ONE of Britain’s most eminent scientists sparked controversy overnight by accepting a $1.63 million prize for contributions to life’s spiritual dimension.
Lord Rees of Ludlow, the Astronomer Royal and former President of the Royal Society, was named as the recipient of the annual Templeton Prize in London as two British Nobel laureates denounced his decision to accept it.
Lord Rees was a surprise choice for the accolade because, while he has made major contributions to understanding the nature of the Universe, he is an atheist and does not believe that God played a role in its creation.
He told The Times that he believes in a peaceful coexistence between science and religion.
“It is perfectly possible to have religious beliefs and be a scientist,” he said. “I’m just not someone who does.”
But a roll call of prominent scientists reacted with dismay, claiming that the Templeton Foundation seeks to blur the boundary between science and religion and to promote faith in the absence of evidence.
Professor Sir Harry Kroto, a Fellow of the Royal Society who won the Nobel Prize for Chemistry in 1996, said, “This news is really quite shocking. (t is)bad for science in general, bad for the Royal Society, bad for the UK – basically secular country – and very bad for Martin (Lord Rees).”
He said that Lord Rees should donate the £1 million award to the British Humanist Association.
Professor Richard Dawkins, the Oxford evolutionary biologist and atheist, said, “This will look great on Templeton’s CV. Not so good on Martin’s.”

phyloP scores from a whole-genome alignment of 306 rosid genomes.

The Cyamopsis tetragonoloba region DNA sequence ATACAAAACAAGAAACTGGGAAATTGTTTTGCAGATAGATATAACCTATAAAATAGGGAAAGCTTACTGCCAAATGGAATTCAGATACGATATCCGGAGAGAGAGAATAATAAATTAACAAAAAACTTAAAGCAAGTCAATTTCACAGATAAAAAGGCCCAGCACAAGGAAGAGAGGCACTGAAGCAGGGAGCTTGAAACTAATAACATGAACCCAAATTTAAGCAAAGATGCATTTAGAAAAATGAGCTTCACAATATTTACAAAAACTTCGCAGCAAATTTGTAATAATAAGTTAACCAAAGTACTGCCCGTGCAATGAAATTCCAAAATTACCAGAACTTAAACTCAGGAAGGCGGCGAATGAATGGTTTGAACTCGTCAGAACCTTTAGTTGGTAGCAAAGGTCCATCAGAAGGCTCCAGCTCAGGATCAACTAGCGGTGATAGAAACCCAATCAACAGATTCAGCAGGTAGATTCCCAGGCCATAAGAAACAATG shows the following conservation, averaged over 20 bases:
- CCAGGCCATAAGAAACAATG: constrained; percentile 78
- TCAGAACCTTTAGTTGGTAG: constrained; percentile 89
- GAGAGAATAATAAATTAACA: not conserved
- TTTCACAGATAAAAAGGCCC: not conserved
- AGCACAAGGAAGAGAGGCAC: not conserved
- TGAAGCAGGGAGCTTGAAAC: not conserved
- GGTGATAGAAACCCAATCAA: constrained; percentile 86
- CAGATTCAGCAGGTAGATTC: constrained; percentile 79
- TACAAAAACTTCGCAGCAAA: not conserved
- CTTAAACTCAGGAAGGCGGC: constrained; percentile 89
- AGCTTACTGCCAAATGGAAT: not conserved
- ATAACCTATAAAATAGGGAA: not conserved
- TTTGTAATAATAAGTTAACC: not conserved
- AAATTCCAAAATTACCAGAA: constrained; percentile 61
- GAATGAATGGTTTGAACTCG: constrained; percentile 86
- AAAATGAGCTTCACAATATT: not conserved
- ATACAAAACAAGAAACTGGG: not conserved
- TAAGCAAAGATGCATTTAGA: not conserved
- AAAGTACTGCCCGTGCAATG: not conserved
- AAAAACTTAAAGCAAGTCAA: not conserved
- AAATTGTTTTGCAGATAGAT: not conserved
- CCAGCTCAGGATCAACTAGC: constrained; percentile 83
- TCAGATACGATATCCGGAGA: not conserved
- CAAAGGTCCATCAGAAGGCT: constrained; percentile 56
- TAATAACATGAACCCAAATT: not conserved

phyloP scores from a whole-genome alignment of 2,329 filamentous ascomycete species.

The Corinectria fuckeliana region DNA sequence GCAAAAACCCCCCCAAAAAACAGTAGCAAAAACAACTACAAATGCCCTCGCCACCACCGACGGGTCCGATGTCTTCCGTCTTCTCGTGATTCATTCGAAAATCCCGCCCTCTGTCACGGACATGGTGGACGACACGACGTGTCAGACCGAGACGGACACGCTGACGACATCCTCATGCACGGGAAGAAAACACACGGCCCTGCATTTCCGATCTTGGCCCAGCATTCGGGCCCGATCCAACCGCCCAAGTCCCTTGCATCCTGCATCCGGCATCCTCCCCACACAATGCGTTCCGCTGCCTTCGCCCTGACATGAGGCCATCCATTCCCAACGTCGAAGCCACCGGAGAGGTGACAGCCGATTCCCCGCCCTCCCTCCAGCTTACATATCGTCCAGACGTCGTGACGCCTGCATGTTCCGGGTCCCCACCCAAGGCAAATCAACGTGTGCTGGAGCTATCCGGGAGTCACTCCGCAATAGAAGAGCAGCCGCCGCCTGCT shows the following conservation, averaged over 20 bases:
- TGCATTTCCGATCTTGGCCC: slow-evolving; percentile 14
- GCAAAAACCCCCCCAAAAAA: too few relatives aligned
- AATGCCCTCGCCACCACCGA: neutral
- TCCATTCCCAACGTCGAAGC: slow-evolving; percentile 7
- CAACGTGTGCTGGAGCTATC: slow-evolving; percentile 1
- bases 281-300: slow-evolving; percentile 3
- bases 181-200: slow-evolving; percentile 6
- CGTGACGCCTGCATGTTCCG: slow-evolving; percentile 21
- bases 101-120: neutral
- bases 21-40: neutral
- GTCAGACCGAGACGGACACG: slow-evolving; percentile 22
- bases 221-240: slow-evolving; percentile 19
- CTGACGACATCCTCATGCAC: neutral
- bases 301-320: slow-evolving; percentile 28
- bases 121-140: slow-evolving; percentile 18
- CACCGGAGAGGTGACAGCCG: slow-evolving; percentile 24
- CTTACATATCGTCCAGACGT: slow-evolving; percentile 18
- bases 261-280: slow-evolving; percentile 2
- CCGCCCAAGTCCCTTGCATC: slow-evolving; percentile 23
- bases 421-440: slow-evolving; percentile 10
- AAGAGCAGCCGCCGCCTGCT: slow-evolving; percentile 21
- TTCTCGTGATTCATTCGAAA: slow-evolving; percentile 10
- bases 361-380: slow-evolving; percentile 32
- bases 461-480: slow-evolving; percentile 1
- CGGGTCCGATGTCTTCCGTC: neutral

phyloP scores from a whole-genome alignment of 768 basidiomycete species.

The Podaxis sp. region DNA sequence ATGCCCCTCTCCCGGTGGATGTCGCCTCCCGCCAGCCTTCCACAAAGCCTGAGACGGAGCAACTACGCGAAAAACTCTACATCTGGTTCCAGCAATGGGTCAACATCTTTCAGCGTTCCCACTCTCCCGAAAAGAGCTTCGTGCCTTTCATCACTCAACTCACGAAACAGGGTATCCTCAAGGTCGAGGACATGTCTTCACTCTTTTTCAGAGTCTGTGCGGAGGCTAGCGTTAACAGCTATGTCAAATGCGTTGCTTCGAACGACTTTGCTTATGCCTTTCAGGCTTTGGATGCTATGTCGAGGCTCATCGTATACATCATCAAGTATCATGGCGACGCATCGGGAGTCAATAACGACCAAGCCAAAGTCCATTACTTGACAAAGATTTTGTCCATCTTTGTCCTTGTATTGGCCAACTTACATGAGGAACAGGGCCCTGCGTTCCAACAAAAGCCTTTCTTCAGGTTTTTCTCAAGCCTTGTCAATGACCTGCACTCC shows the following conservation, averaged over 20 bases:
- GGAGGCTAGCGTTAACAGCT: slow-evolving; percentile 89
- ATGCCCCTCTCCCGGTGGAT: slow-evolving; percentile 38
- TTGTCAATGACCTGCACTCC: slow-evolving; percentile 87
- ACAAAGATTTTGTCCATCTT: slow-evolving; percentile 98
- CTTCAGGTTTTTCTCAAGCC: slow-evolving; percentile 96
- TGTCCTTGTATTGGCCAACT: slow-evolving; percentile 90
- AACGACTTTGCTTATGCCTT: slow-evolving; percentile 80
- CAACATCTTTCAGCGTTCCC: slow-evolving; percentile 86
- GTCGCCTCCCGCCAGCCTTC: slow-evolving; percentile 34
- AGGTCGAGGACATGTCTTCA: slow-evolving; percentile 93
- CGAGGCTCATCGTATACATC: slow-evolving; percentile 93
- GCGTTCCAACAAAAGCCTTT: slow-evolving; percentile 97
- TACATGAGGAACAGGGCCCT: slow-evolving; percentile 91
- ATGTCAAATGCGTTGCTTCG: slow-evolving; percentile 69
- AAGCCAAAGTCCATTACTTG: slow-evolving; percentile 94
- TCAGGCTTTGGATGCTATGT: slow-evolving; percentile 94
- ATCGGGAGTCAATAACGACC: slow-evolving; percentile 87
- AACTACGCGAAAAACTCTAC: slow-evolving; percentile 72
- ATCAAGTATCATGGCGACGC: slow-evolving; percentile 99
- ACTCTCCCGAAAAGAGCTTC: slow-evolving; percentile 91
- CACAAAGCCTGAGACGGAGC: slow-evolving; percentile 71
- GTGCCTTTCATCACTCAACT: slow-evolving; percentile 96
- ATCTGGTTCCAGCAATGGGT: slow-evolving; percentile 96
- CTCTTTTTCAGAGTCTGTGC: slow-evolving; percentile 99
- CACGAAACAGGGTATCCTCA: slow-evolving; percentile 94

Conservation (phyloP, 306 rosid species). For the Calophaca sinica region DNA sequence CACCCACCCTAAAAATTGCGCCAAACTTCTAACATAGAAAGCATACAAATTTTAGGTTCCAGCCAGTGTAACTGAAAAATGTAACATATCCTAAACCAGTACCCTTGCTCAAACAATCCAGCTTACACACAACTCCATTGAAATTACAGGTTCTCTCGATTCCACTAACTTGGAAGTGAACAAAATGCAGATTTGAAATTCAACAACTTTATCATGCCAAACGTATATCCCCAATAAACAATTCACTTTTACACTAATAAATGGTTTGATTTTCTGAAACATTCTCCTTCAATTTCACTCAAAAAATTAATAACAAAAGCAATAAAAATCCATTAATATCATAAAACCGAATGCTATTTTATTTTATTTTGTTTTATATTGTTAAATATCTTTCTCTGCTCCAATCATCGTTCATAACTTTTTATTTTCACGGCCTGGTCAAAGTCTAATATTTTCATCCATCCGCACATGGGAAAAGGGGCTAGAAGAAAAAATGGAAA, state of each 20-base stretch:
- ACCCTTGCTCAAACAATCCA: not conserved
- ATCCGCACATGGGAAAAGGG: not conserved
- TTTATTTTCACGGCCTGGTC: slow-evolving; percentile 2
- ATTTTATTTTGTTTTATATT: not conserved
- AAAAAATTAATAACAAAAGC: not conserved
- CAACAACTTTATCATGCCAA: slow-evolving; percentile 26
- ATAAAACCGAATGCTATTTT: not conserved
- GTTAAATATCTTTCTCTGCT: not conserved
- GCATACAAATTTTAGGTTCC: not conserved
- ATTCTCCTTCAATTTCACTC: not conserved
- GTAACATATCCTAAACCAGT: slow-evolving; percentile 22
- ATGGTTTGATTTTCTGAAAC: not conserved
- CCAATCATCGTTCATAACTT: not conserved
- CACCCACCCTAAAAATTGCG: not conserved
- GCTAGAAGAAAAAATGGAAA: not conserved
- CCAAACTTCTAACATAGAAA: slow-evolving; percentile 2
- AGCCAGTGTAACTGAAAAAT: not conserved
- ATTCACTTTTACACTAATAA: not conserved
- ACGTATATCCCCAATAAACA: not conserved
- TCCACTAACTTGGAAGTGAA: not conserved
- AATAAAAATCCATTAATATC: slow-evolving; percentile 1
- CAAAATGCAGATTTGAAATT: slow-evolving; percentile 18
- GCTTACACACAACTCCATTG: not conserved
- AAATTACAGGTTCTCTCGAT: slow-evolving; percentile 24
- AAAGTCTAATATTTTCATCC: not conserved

Lord Rees, who will be given the prize by the Duke of Edinburgh at a private ceremony at Buckingham Palace in June, said he had not decided what to do with the prize money.
Set up in 1973 by the late John Templeton, a Wall Street billionaire and Presbyterian, the prize honours a living person who has made “exceptional contributions to affirming life’s spiritual dimension”.
Previous winners have included Mother Teresa, the US evangelist Billy Graham, and last year, an evolutionary biologist and former Dominican priest, Francisco Ayala.
Lord Rees said that the confrontational stance towards religion adopted by scientists such as Professor Dawkins was counterproductive.
“If you were teaching Muslim sixth formers in a London school and you told them they can’t have their God and have Darwin, they’d stick to their God and be lost to science,” he said.
The Archbishop of Canterbury, Dr. Rowan Williams, congratulated Lord Rees on the award.
“It is very important that the Templeton Prize recognizes the contribution of someone who is not an advocate or a controversialist, but an honest and creative thinker at the very heart of British scientific achievement,” he said.
Lord Rees, who regularly attends chapel at Trinity College, Cambridge, said that while he has “no religious beliefs at all” he believes that the Church of England is a “force for good”, adding that he would do everything he could to help to preserve its choral traditions and architectural legacy.